On Dec. 2, 2017, I accomplished something awe-mazing.
I drove over the New River Gorge Bridge. That may seem like no big deal to you, but, to me, it’s huge.
Honestly, my phobia is a bit picky.
My personal panic button only goes berserk on bridges where a fall over the side would mean certain tragedy.
Bridges a few feet over water — the one en route to the Outer Banks, for instance — don’t faze me. I figure once I hit the water, I could swim to safety or cling to a bridge piling and wait for a first responder.
Narrow bridges run a close second in my scaredy-cat mind. Like the Verrazano-Narrows Bridge to Staten Island, New York. For crying out loud, it even has “narrow” in its name. We crossed that bridge whenever we visited Sandwich-Child at college.
Skinny bridges bug me because I’m slightly claustrophobic. With a sturdy barrier to the right, and no berm whatsoever, if there’s a tractor-trailer on our left, I feel like I can’t breathe.
If the truck driver scratched an itch or checked Facebook on his phone, it’d probably be “Ciao” for the Tarantinis.
And then there are bridges with a low safety rating. Years ago, when we visited friends in the other Charleston, the one in South Carolina, several times they drove us over one bridge they claimed scored a four out of 10, safety-wise.
Each time we crossed that bridge, I held my breath from start to finish so I could make a wish. The wish was always that we’d survive until the other side.
So what exactly went down on Dec. 2, 2017?
That Sunday I was driving home from our ACC Championship Game weekend in Charlotte, because Tony had fallen sick with hot and cold flashes, aches, and a monster headache.
The night before, the game had started around 8 p.m., but Tony Bear felt so miserable, he walked back to the hotel at 9:15. Not that he missed much. Clemson clobbered Miami, 38-3.
The trip home was uneventful. Until I missed the turn from I-77 to U.S. 19.
Somehow, I almost always miss it. Junior-Man, though, using his favorite app for directions — Waze — quickly got us back on track.
“Way to go, dude,” I told him in the rear-view mirror. “We missed the bridge I despise.”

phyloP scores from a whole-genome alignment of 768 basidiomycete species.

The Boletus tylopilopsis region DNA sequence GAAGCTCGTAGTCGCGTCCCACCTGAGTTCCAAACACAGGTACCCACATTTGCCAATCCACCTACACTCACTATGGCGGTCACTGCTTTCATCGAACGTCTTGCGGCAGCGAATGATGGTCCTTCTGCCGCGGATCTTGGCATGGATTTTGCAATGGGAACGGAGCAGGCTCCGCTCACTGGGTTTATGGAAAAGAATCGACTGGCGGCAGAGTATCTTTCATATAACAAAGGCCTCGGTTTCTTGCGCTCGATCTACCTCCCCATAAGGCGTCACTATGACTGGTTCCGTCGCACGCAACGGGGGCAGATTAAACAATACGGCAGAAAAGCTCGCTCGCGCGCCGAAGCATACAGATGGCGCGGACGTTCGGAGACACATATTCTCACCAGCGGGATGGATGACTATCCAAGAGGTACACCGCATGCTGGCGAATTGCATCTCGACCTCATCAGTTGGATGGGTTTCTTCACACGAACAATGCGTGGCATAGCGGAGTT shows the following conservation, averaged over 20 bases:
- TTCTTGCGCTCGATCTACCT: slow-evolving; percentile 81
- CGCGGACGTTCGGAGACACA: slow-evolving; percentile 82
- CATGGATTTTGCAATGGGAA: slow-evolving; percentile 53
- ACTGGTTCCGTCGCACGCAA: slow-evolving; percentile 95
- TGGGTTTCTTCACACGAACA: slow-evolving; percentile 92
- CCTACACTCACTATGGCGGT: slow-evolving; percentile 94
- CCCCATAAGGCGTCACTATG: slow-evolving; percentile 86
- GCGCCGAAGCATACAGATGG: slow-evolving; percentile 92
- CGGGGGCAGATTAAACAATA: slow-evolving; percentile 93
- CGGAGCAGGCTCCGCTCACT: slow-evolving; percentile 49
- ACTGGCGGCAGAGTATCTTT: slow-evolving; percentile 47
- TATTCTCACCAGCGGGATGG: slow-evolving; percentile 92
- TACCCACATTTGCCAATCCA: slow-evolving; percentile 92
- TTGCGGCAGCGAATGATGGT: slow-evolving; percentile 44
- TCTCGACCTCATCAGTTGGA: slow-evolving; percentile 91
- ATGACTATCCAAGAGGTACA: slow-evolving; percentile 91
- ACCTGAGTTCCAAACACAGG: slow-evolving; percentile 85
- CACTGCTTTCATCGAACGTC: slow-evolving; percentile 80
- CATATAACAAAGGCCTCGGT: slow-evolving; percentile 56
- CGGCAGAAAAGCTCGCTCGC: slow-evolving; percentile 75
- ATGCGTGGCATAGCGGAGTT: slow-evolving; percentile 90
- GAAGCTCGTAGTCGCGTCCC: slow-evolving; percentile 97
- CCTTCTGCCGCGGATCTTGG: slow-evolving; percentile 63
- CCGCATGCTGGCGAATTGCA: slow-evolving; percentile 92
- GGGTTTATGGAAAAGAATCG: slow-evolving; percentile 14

But then I saw the sign saying we were on U.S. 19. Which meant we did not miss the dang bridge.
No worries, I thought. There’s a pull-off right before the bridge. We could switch drivers there.
Tony Bear woke up then, feverish, thrashing his arms like propellers. “Where are we?”
“I missed the turn-off.”
“Don’t be grumpy. We’re good now. And, thanks to Junior-Man, we missed the bridge I detest. Well, sort of. I just need to…”
Suddenly, traffic slowed way down. On all four sides, I was pinned in, a tractor-trailer practically kissing the rear bumper of our rental car.
And I saw the sign: “New River … Western Hemisphere’s Longest Arch Bridge.”
“Oh, no! Oh, no! I have to pull off!” My head whipped right, then left. Where could I go?
“Just drive,” Tony Bear growled.
“You can do it, Mom,” Junior-Man assured me.
Just like in driver’s-ed class, decades ago, I trained my sight just past the edge of our car’s hood. Just like in the Bible, I set my face like flint.
I also chanted my favorite motivational phrase:
“I think I can. I think I can. Mr. Truck-Driver, please get off my butt. I think I can.”
In my chest, my heart pounded. Clenched on the steering wheel, my hands were slick with sweat. My eyeballs ached from not blinking. But I was doing it! Driving over the New River Gorge Bridge, by golly.
“Quick! Someone take a picture of me to prove I did this. And text the girls to tell them I am not a sissy after all.”
Less than a minute later, we reached the other side. In a whoosh, I released the breath I was holding. Relief washed over me as my guys told me how proud they were. I was proud of me, too.
“Way to go, Sunshine,” Tony said. “Now you don’t have to go the long way through Charleston when you drive south alone.”